Need Cash Quick? The new book: Help! I Can't Pay My Bills by Sally Herigstad, a contributing writer on MSN Money offers several quick fixes for cash leaks. I've outlined/paraphrased her suggestions and added a few comments based on my own experience.
1. Toss out catalogs and weekly sales flyers before reading them.
My comment: I've saved a lot by skipping past the weekly sales flyers from CVS and Walgreen's. I still stock up on sale items, but I limit my regular reading of sales bulletins. I have saved a bundle.
2. Avoid Malls and Movies.
Comment: Don't put someone with OCD into a messy room. Don't give an addict drugs. Don't take a compulsive shopper to the mall. I save a lot by avoiding most of my favorite stores until the once-a-year blow out sales in which merchandise sells at thrift store prices.
3. Skip restaurants and take-out food.
Comment: A $12 pasta dish costs the restaurant about 50 cents to make, including labor. Food industry insiders have shared this tip with me.
4. Carefully consider every purchase of the new gadgets. Ask: Do I really need this and how have I made it so far without this item?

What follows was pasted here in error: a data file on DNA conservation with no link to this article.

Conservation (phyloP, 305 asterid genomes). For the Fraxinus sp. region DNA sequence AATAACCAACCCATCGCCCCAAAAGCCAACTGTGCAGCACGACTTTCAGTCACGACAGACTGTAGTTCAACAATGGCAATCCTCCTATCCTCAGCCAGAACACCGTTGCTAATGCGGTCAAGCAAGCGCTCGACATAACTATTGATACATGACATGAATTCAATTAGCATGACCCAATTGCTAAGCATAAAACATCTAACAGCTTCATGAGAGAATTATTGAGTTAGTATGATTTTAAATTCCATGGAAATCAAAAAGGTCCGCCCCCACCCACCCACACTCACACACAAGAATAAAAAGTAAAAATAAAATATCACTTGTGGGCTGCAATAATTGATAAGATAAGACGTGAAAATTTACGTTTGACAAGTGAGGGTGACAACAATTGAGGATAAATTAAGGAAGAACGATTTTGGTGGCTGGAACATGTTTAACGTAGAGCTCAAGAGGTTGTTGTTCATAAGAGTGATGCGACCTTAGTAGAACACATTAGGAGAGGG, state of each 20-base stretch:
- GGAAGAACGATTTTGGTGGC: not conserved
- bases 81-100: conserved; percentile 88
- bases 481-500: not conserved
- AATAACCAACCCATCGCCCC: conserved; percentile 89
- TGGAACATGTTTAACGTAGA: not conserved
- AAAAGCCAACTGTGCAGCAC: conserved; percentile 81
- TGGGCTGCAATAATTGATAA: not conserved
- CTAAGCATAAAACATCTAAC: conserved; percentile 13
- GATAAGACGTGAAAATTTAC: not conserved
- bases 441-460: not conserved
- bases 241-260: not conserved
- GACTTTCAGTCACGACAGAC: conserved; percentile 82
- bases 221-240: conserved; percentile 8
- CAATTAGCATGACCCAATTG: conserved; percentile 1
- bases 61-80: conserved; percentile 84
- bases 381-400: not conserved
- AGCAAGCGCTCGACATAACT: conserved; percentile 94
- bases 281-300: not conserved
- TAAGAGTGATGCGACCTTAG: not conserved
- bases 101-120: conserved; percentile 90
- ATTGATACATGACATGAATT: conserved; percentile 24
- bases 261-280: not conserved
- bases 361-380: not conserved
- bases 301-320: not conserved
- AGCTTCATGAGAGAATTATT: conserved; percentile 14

Comment: I'm still feeling annoyed about our $300 camera that now costs $30 new. Or the hot game that drops to one-third or less of the price in just weeks or months.
5. Delete shopping channels from your bookmark list on the Internet. Avoid shopping channels on your cable TV control.
6. Cancel your cable service.
7. Consider DIY service
Comment: I braid my long nappy hair. Savings: about $200 to $300 per month. My husband cuts our boys' hair (saves about $40 a month). I've even learned to give myself a neat french manicure (saves $10 to $20 per week).
8. Up the deductible on your home and car insurance policies.
9. Walk or bike more for errands.
10. Consider ditching the second car: save lots on gas, insurance and maintenance
Comment: One of my best friends shared a car with her husband for years. They saved a fortune
11. Get a second job; sell your stuff; provide services
Comment: I know a woman --an excellent artist-- who offered art classes to young children. Parents were thrilled with this after-school activity and she was able to raise a lot of money.
The Frugal Duchess Boutique